Shortly after Mr. Goode was sentenced, the United States Sentencing Commission promulgated a temporary amendment to the Sentencing Guidelines that lowered the guidelines sentencing ranges for crack offenses, commensurate with the FSA. See Davis v. United States Sentencing Comm'n, ___ F.3d ___, 2013 WL 2302542, at *1 (D.C. Cir. 2013); United States v. Dunn , 856 F.Supp.2d 90, 91 (D.D.C. 2012) (discussing Amendment 750); United States v. Hilliard, Cr. No. 05-175 , 2012 WL 425968, at *3 (W.D. Pa. Feb. 9, 2012) (same). The Sentencing Commission re-promulgated the amendment and made it permanent on April 6, 2011. U.S. SENTENCING GUIDELINES MANUAL app. C, amend. 750 (supp. 2011) (effective Nov. 1, 2011); see also Davis v. United States Sentencing Comm'n, 2013 WL 2302542, at *1; United States v. Dunn , 856 F.Supp.2d at 91. On June 30, 2011, the Commission issued Amendment 759 to the Guidelines, which made Amendment 750 retroactive. U.S. SENTENCING GUIDELINES MANUAL app. C, amend. 759 (supp. 2011) (effective Nov. 1, 2011).

Mr. Goode has filed a motion under 18 U.S.C. § 3582(c)(2) to reduce his sentence from 68 months to the mandatory minimum sentence of 60 months. Mot. at 1. Mr. Goode claims that "[b]ecause the Court based Mr. Goode's sentence on the crack cocaine guideline range, not the career offender guideline range, the Court is authorized to reduce his sentence" pursuant to Amendment 750. Id. at 2. He also contends that a reduction of his sentence would be consistent with applicable policy statements by the Commission, as properly construed in accordance with the Supreme Court's decision in Freeman v. United States , 131 S.Ct. 2685 (2011). The government counters that Section 1B1.10, a policy statement issued by the Commission, provides that a defendant's sentence may be reduced only if the "applicable guideline range" has been subsequently amended. The government contends that the "applicable guideline range" in this case is the career offender guideline range, regardless of whether the Court varied from these guidelines, and notes that the career offender guidelines have not been amended. Opp'n. at 1, 4-5.

II. DISCUSSION

A district court does not have inherent authority to modify a sentence once it has been imposed. Dillon v. United States , 130 S.Ct. 2683, 2687 (2010). 18 U.S.C. § 3582(c)(2) provides a "narrow exception to [that] rule of finality." Id. at 2692; see also United States v. Armstrong , 347 F.3d 905, 909 (11th Cir. 2003). Under that statute, the Court may modify a sentence only when the defendant was sentenced to a term of imprisonment based on a sentencing range that subsequently has been lowered. Dillon v. United States , 130 S.Ct. at 2687 (citting 18 U.S.C. § 3582(c)(2)). "To be eligible for a sentence modification under 18 U.S.C. § 3582(c)(2), a defendant must show (1) that he was initially sentenced based on a sentencing range that has subsequently been lowered' by the Sentencing Commission; and (2) that the reduction is consistent with applicable policy statements issued by the Sentencing Commission.'" United States v. Sweet , 756 F.Supp.2d 94, 95-96 (D.D.C. 2010) (quoting United States v. Berry , 618 F.3d 13, 16 (D.C. Cir. 2010)); see also Dillon v. United States , 130 S.Ct. at 2687 (citing 18 U.S.C. § 3582(c)(2)).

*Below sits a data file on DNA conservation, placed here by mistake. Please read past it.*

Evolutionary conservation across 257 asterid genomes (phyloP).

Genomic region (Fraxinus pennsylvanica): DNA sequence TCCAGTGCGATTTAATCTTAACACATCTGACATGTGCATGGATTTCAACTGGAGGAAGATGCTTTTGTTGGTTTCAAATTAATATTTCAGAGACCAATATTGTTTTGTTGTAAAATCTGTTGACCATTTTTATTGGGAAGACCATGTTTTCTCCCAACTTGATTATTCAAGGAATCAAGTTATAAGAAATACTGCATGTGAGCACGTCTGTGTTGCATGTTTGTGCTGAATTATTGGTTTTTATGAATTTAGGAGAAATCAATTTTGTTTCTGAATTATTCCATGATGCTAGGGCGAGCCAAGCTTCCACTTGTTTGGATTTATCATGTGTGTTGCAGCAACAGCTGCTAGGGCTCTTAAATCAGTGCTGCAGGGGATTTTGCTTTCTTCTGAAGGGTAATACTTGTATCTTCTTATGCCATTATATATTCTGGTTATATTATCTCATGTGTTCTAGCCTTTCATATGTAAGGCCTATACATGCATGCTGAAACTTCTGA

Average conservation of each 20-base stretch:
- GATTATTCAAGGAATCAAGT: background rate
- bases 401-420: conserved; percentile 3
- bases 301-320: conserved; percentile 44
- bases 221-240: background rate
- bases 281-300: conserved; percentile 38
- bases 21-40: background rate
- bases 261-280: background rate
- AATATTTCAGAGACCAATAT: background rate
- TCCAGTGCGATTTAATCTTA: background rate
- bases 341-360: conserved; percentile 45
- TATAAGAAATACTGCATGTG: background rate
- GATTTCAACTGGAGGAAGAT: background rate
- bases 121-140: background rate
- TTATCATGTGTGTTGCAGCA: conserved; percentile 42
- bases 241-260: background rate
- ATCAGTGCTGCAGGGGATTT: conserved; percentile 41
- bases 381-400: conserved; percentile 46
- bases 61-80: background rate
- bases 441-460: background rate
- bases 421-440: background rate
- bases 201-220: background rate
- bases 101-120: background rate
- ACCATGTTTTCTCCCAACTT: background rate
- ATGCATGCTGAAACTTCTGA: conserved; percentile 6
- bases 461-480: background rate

A. "Based on" a subsequently lowered sentencing range

This circuit has declined to extend Section 3582(c)(2) relief to crack offenders sentenced under the career offender guidelines, concluding that career offenders' sentences are not "based on" the subsequently amended crack cocaine guidelines. See United States v. Tepper , 616 F.3d 583, 585-87 (D.C. Cir. 2013) (defendant ineligible for Section 3582(c)(2) sentencing modification because sentence based on career offender status); United States v. Berry , 618 F.3d 13, 18 (D.C. Cir. 2010) (denying Section 3582(c)(2) motion because defendant was subject "to the career-offender range, and not the non-career range"); see also United States v. Sweet , 756 F.Supp.2d at 96 (rejecting Section 3582(c)(2) motion because defendant's sentence was based on career offender guidelines rather than on crack cocaine guidelines); United States v. King, Crim. No. 00-340, 2010 WL 5394907, at *2 (D.D.C. Dec. 23, 2010) (denying Section 3582(c)(2) relief to defendant sentenced under the career offender provisions of the Guidelines). Thus, had the Court based Mr. Goode's sentence solely on the career offender guidelines, Mr. Goode would have no argument for relief.

In this case, the Court found that Mr. Goode was technically a career offender under the Guidelines and that, because the Guidelines overstated his actual criminal history, a Criminal History category departure under Section 4A1.3(b) of the Guidelines would be appropriate. In the Court's view, however, the resulting guideline sentencing range was still higher than necessary to meet the legitimate goals of sentencing. See 18 U.S.C. § 3553(a). The Court therefore varied from the Guidelines under Booker. See Tr. at 11-15. As noted above, the Court considered applying, but ultimately declined to apply, the crack cocaine guidelines without the career offender enhancement. Instead, the Court ...